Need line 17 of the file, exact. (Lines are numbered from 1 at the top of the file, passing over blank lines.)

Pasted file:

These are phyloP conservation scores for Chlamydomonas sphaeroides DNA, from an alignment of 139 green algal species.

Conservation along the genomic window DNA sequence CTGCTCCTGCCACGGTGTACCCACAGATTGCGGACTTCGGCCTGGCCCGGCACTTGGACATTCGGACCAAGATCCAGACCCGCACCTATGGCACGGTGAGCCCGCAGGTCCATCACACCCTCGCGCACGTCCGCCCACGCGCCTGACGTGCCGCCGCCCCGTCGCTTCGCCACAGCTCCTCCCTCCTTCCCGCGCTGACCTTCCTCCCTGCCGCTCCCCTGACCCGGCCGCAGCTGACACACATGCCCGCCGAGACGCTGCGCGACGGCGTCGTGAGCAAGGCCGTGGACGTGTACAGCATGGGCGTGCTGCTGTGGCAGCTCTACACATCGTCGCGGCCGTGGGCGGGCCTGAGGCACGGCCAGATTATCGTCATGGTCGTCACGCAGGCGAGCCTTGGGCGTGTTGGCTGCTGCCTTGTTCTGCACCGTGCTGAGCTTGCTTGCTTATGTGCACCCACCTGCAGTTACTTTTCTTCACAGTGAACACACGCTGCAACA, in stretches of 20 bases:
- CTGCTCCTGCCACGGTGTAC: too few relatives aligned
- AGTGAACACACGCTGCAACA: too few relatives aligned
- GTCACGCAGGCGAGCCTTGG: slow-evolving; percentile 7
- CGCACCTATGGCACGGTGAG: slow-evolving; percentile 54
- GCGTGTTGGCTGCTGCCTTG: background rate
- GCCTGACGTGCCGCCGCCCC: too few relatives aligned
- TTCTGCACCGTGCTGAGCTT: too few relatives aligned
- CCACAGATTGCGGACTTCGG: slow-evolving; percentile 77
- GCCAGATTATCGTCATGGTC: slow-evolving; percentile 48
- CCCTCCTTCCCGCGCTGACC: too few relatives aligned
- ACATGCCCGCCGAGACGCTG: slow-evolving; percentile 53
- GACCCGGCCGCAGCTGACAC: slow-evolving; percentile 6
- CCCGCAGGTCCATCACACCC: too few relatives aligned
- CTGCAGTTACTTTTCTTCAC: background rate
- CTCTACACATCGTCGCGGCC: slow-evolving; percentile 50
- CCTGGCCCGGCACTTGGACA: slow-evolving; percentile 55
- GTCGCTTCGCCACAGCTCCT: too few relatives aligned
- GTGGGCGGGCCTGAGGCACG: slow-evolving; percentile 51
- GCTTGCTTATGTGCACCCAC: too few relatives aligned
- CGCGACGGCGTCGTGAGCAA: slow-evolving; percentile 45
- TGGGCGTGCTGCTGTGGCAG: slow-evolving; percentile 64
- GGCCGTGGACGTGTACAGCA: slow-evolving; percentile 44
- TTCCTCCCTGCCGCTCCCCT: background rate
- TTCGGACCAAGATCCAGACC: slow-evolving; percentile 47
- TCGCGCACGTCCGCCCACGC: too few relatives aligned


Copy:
- CTCTACACATCGTCGCGGCC: slow-evolving; percentile 50